From the Bangkok Post:
There were no banner-waving social militants on the march or high-profile campaign launches. Nothing, in fact, to make the first Thursday of this month stand out as a special day. The only clue lay in the show of diligence by police busily checking the ID cards of youthful passengers on long-distance trains. That was how the country marked its first-ever National Anti-Human Trafficking Day.
This date, June 5, was when our tough new law to combat traffickers came into effect and extended its protection to all those in danger of becoming victims of prostitution, pornography, sexual abuse, forced labour or the trade in human organs. It increases the punishment meted out to traffickers, spares victims from prosecution and conceals their identities. It also spares high-ranking police officers from having to obtain search warrants when actively in pursuit of suspected human traffickers and while rescuing their victims.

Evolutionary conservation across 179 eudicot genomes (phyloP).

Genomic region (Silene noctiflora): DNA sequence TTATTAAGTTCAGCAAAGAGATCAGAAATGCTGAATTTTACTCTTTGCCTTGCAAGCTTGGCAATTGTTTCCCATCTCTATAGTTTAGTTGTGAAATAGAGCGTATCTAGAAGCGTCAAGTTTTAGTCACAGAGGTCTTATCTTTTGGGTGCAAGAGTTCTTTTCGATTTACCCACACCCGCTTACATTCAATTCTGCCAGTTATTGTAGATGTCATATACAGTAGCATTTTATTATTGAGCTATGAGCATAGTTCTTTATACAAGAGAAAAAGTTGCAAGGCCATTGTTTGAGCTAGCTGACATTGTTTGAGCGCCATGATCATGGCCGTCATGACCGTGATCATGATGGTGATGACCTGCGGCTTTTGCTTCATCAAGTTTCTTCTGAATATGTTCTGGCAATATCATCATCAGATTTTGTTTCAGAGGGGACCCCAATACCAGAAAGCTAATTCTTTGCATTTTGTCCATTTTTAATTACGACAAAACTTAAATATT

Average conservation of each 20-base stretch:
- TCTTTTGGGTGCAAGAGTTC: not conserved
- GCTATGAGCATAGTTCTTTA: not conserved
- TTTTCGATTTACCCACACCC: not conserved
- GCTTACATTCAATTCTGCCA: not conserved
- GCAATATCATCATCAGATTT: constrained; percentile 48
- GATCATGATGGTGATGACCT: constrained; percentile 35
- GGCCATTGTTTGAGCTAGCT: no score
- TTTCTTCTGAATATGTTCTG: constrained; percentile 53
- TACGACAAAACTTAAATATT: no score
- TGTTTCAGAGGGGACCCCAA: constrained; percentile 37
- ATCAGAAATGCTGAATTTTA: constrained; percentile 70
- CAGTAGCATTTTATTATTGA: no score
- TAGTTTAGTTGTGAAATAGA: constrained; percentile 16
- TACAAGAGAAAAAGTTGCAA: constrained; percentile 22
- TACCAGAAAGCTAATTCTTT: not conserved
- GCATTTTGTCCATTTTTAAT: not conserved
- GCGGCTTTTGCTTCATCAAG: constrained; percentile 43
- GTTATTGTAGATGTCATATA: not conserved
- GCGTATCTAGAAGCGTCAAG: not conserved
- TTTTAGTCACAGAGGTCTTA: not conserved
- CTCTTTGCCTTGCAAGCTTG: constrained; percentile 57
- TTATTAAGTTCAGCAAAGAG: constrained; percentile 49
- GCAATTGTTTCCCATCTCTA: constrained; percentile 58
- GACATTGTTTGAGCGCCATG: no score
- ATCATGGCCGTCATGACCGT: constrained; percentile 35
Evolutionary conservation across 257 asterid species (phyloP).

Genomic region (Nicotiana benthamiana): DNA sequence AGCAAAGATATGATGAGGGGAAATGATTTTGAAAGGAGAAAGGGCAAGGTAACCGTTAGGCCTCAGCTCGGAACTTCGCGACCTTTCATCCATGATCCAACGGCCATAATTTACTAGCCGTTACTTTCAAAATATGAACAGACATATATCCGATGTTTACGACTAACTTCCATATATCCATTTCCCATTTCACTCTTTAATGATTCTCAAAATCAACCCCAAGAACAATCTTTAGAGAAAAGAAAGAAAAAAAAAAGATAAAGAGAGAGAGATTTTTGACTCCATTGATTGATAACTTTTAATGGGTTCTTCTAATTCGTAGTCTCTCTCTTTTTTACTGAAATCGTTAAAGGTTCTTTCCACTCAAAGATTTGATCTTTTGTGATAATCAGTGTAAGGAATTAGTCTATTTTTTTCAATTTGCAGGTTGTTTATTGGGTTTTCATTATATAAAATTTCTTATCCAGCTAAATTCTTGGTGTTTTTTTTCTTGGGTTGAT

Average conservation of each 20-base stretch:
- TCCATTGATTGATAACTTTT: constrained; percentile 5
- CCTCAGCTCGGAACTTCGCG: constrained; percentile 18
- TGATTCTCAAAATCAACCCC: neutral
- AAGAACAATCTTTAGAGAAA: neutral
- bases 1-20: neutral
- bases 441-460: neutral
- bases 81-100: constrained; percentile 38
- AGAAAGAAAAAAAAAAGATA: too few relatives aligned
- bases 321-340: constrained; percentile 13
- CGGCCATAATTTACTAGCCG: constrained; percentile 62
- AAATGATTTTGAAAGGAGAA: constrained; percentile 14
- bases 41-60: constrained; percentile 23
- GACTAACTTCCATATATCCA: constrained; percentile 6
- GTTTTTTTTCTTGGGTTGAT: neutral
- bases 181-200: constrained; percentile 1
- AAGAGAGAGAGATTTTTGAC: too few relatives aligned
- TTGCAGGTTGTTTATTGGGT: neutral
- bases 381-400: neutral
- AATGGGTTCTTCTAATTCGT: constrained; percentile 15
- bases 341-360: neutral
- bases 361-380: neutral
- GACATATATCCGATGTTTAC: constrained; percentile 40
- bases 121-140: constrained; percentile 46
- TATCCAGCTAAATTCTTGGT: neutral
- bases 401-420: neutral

There are other provisions too, but the new law will only be of value if police actually enforce it. Too often in the past they have shown little inclination to get involved and Thailand has had to suffer the shame of being branded an international human trafficking hub as a result. Lax attitudes have to change before anything else will. This means breaking up cosy working relationships between the corrupt influential figures behind the trafficking and their equally corrupt state counterparts and throwing both in jail. It is not an exaggeration to say that the world is watching and there will be further damage to our reputation if complacency sets in.
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